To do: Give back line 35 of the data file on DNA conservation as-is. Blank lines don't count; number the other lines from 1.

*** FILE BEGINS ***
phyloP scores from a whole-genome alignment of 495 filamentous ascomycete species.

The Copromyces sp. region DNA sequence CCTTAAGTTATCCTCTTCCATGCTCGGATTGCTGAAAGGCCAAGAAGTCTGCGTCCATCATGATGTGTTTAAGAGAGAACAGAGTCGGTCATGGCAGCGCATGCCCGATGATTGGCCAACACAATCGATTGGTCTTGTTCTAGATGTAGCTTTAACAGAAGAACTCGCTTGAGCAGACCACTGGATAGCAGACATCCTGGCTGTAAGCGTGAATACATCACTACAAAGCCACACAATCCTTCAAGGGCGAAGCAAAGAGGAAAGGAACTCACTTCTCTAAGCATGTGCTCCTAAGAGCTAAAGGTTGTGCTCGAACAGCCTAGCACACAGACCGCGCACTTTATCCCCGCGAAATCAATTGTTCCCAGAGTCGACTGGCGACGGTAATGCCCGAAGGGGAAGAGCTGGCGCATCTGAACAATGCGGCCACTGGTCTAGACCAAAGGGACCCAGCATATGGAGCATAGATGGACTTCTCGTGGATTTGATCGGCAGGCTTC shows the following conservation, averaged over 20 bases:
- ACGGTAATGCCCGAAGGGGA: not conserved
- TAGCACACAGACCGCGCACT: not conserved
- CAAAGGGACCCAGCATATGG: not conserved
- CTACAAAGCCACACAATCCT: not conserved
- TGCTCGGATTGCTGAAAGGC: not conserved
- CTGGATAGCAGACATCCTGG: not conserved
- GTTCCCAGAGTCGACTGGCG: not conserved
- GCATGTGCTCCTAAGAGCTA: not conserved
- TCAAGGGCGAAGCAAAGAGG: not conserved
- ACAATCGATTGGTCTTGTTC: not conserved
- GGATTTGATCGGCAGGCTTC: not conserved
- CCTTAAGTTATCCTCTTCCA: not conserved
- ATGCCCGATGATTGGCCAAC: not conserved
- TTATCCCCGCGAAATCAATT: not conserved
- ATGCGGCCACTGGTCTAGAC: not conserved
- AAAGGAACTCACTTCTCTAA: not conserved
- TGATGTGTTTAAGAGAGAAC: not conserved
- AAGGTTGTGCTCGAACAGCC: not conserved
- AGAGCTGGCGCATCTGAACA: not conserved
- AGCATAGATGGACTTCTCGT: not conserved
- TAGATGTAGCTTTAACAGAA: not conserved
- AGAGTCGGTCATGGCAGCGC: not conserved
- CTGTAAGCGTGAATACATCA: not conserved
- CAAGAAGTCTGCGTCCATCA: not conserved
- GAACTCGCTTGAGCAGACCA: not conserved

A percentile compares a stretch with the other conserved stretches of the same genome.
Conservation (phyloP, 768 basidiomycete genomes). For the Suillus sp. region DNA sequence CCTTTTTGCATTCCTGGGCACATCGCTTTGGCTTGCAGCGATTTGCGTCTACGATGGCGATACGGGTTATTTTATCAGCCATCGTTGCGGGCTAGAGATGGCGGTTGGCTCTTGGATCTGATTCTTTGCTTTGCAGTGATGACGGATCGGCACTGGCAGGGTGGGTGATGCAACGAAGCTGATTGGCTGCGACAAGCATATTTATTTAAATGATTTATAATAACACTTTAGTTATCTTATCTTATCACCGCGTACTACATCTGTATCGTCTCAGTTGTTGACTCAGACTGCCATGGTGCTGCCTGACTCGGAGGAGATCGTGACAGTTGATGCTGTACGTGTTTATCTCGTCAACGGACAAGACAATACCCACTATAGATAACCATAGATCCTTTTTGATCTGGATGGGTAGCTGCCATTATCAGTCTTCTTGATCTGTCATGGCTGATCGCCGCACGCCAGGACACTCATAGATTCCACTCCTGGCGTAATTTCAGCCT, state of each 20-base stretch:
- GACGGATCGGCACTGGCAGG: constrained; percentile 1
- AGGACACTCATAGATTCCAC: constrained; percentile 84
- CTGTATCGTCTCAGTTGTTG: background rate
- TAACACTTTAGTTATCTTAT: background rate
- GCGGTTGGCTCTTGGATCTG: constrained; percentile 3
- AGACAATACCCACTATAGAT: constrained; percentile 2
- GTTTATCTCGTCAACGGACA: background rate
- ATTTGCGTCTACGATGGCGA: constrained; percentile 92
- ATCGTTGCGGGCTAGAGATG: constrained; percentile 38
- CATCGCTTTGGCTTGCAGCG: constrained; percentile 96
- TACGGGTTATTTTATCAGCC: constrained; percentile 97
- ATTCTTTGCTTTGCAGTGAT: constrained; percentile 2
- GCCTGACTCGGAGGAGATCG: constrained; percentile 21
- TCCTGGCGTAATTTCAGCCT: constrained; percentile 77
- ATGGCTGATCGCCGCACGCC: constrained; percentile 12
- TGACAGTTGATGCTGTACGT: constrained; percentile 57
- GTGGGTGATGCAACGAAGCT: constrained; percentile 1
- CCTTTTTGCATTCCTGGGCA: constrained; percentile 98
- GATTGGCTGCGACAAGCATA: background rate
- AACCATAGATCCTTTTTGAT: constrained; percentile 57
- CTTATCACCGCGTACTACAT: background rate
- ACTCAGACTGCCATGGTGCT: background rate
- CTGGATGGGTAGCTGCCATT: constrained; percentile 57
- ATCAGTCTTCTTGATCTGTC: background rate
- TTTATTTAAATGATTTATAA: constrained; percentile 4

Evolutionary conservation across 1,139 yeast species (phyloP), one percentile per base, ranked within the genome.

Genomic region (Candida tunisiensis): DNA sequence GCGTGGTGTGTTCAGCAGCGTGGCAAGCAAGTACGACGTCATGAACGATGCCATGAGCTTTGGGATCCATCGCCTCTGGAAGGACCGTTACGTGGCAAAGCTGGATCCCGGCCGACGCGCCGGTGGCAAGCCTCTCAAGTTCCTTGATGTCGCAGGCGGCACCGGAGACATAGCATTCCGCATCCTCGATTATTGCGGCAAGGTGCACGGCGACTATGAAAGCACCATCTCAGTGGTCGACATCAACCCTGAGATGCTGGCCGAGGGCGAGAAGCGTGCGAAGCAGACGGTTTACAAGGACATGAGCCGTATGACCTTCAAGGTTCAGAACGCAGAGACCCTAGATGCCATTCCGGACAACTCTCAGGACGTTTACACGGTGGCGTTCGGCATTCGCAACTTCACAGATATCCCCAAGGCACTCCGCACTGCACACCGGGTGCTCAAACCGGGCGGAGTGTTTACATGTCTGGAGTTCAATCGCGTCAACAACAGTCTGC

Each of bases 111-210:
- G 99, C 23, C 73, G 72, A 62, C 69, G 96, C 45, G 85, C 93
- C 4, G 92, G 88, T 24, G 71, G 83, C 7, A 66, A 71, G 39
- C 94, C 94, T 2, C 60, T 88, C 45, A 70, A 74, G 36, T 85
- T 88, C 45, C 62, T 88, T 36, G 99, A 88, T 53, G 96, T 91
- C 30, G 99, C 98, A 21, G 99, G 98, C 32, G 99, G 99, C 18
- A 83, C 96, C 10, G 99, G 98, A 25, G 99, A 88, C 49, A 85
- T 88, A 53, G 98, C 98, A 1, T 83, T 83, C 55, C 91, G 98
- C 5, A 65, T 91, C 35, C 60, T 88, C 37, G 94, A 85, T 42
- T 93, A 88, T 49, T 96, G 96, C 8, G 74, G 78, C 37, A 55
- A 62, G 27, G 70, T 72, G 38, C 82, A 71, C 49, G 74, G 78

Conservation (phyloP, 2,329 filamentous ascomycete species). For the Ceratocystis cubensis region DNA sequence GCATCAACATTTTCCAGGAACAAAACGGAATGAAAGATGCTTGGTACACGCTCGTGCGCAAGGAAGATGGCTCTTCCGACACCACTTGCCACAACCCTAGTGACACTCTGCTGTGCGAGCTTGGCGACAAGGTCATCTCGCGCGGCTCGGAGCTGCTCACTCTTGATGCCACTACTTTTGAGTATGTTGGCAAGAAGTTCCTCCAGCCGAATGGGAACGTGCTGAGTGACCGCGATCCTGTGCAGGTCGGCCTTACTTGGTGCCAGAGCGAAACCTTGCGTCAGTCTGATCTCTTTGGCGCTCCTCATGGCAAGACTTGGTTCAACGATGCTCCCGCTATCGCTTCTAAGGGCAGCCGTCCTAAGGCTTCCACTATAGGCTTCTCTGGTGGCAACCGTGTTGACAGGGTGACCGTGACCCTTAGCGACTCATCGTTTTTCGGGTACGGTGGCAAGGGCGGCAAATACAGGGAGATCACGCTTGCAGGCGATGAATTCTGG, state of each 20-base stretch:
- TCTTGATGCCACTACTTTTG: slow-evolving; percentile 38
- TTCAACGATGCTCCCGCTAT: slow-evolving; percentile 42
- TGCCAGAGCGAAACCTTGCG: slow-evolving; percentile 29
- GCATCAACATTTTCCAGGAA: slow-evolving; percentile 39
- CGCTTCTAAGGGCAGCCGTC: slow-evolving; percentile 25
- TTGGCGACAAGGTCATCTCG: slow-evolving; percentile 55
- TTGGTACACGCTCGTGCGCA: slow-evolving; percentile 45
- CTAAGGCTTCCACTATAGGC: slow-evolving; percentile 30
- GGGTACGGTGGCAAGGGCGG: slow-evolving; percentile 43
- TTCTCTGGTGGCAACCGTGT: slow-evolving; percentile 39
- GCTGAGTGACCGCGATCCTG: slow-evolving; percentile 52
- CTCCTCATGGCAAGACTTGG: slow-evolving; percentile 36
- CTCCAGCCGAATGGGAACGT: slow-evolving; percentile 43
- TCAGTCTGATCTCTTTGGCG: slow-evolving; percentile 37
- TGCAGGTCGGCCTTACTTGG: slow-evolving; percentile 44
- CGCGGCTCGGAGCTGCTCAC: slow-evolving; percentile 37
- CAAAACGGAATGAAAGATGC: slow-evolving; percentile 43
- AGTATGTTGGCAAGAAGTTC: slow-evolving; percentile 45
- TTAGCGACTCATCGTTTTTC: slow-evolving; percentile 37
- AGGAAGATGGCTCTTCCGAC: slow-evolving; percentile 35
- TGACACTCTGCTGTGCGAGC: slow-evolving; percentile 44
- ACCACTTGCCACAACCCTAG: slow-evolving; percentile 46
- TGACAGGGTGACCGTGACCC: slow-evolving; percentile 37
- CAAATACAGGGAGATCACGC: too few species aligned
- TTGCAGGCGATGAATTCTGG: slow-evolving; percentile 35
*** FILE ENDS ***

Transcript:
- AGACAATACCCACTATAGAT: constrained; percentile 2